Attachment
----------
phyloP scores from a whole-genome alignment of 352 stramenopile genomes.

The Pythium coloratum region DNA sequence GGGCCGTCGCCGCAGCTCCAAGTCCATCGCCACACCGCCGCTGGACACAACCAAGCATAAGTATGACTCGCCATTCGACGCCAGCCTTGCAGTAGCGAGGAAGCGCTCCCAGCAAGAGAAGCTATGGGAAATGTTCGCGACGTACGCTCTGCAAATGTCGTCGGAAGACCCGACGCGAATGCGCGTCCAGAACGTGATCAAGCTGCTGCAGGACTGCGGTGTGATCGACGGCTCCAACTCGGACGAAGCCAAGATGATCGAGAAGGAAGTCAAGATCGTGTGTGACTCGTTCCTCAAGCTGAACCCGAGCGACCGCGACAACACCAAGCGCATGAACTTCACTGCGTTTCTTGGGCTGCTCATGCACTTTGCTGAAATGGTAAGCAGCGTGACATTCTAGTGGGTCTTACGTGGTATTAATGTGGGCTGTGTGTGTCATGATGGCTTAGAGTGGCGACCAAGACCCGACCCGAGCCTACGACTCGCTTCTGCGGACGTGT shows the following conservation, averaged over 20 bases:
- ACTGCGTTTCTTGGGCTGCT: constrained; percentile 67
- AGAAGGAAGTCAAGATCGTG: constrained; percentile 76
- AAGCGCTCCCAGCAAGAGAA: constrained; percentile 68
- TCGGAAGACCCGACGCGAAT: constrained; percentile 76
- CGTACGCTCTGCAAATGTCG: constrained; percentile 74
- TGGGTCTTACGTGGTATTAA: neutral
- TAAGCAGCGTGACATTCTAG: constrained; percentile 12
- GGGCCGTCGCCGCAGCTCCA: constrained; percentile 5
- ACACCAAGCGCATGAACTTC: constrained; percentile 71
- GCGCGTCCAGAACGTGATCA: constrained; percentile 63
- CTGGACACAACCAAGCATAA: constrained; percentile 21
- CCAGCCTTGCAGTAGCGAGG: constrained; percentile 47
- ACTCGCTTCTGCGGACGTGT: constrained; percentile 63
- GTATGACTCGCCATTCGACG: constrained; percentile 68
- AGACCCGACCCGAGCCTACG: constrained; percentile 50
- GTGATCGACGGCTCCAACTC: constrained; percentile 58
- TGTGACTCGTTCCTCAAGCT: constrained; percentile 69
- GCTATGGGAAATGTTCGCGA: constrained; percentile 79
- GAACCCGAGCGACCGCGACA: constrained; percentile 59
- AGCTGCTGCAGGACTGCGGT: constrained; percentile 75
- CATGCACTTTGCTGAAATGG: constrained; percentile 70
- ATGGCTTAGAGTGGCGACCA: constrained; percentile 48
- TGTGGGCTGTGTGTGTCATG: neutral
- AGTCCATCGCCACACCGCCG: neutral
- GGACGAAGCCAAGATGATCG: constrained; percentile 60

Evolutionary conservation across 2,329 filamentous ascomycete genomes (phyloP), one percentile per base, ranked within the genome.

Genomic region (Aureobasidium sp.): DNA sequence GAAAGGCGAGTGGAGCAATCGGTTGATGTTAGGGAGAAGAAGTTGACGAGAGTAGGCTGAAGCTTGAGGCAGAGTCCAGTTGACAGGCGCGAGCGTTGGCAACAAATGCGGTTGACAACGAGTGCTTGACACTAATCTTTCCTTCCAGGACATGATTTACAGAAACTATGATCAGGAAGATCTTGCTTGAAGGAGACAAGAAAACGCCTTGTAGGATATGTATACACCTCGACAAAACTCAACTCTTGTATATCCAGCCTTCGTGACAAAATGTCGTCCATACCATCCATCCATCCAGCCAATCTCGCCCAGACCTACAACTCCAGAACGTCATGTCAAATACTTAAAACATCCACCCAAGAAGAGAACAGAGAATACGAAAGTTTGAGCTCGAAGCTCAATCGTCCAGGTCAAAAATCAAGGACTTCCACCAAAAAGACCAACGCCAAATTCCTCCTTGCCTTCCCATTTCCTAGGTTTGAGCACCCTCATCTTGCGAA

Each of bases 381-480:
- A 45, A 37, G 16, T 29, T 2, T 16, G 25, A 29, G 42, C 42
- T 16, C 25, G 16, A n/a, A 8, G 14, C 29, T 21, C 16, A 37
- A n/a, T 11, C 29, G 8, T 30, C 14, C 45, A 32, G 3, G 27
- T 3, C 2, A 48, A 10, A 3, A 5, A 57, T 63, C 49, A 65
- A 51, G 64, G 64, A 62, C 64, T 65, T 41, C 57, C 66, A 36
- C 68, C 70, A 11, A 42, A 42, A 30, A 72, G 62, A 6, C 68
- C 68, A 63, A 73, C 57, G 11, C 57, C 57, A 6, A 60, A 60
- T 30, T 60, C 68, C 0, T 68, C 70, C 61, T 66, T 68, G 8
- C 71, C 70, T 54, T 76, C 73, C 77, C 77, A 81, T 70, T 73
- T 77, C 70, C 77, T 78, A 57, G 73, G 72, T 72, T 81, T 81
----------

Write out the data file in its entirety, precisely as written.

phyloP scores from a whole-genome alignment of 352 stramenopile genomes.

The Pythium coloratum region DNA sequence GGGCCGTCGCCGCAGCTCCAAGTCCATCGCCACACCGCCGCTGGACACAACCAAGCATAAGTATGACTCGCCATTCGACGCCAGCCTTGCAGTAGCGAGGAAGCGCTCCCAGCAAGAGAAGCTATGGGAAATGTTCGCGACGTACGCTCTGCAAATGTCGTCGGAAGACCCGACGCGAATGCGCGTCCAGAACGTGATCAAGCTGCTGCAGGACTGCGGTGTGATCGACGGCTCCAACTCGGACGAAGCCAAGATGATCGAGAAGGAAGTCAAGATCGTGTGTGACTCGTTCCTCAAGCTGAACCCGAGCGACCGCGACAACACCAAGCGCATGAACTTCACTGCGTTTCTTGGGCTGCTCATGCACTTTGCTGAAATGGTAAGCAGCGTGACATTCTAGTGGGTCTTACGTGGTATTAATGTGGGCTGTGTGTGTCATGATGGCTTAGAGTGGCGACCAAGACCCGACCCGAGCCTACGACTCGCTTCTGCGGACGTGT shows the following conservation, averaged over 20 bases:
- ACTGCGTTTCTTGGGCTGCT: constrained; percentile 67
- AGAAGGAAGTCAAGATCGTG: constrained; percentile 76
- AAGCGCTCCCAGCAAGAGAA: constrained; percentile 68
- TCGGAAGACCCGACGCGAAT: constrained; percentile 76
- CGTACGCTCTGCAAATGTCG: constrained; percentile 74
- TGGGTCTTACGTGGTATTAA: neutral
- TAAGCAGCGTGACATTCTAG: constrained; percentile 12
- GGGCCGTCGCCGCAGCTCCA: constrained; percentile 5
- ACACCAAGCGCATGAACTTC: constrained; percentile 71
- GCGCGTCCAGAACGTGATCA: constrained; percentile 63
- CTGGACACAACCAAGCATAA: constrained; percentile 21
- CCAGCCTTGCAGTAGCGAGG: constrained; percentile 47
- ACTCGCTTCTGCGGACGTGT: constrained; percentile 63
- GTATGACTCGCCATTCGACG: constrained; percentile 68
- AGACCCGACCCGAGCCTACG: constrained; percentile 50
- GTGATCGACGGCTCCAACTC: constrained; percentile 58
- TGTGACTCGTTCCTCAAGCT: constrained; percentile 69
- GCTATGGGAAATGTTCGCGA: constrained; percentile 79
- GAACCCGAGCGACCGCGACA: constrained; percentile 59
- AGCTGCTGCAGGACTGCGGT: constrained; percentile 75
- CATGCACTTTGCTGAAATGG: constrained; percentile 70
- ATGGCTTAGAGTGGCGACCA: constrained; percentile 48
- TGTGGGCTGTGTGTGTCATG: neutral
- AGTCCATCGCCACACCGCCG: neutral
- GGACGAAGCCAAGATGATCG: constrained; percentile 60

Evolutionary conservation across 2,329 filamentous ascomycete genomes (phyloP), one percentile per base, ranked within the genome.

Genomic region (Aureobasidium sp.): DNA sequence GAAAGGCGAGTGGAGCAATCGGTTGATGTTAGGGAGAAGAAGTTGACGAGAGTAGGCTGAAGCTTGAGGCAGAGTCCAGTTGACAGGCGCGAGCGTTGGCAACAAATGCGGTTGACAACGAGTGCTTGACACTAATCTTTCCTTCCAGGACATGATTTACAGAAACTATGATCAGGAAGATCTTGCTTGAAGGAGACAAGAAAACGCCTTGTAGGATATGTATACACCTCGACAAAACTCAACTCTTGTATATCCAGCCTTCGTGACAAAATGTCGTCCATACCATCCATCCATCCAGCCAATCTCGCCCAGACCTACAACTCCAGAACGTCATGTCAAATACTTAAAACATCCACCCAAGAAGAGAACAGAGAATACGAAAGTTTGAGCTCGAAGCTCAATCGTCCAGGTCAAAAATCAAGGACTTCCACCAAAAAGACCAACGCCAAATTCCTCCTTGCCTTCCCATTTCCTAGGTTTGAGCACCCTCATCTTGCGAA

Each of bases 381-480:
- A 45, A 37, G 16, T 29, T 2, T 16, G 25, A 29, G 42, C 42
- T 16, C 25, G 16, A n/a, A 8, G 14, C 29, T 21, C 16, A 37
- A n/a, T 11, C 29, G 8, T 30, C 14, C 45, A 32, G 3, G 27
- T 3, C 2, A 48, A 10, A 3, A 5, A 57, T 63, C 49, A 65
- A 51, G 64, G 64, A 62, C 64, T 65, T 41, C 57, C 66, A 36
- C 68, C 70, A 11, A 42, A 42, A 30, A 72, G 62, A 6, C 68
- C 68, A 63, A 73, C 57, G 11, C 57, C 57, A 6, A 60, A 60
- T 30, T 60, C 68, C 0, T 68, C 70, C 61, T 66, T 68, G 8
- C 71, C 70, T 54, T 76, C 73, C 77, C 77, A 81, T 70, T 73
- T 77, C 70, C 77, T 78, A 57, G 73, G 72, T 72, T 81, T 81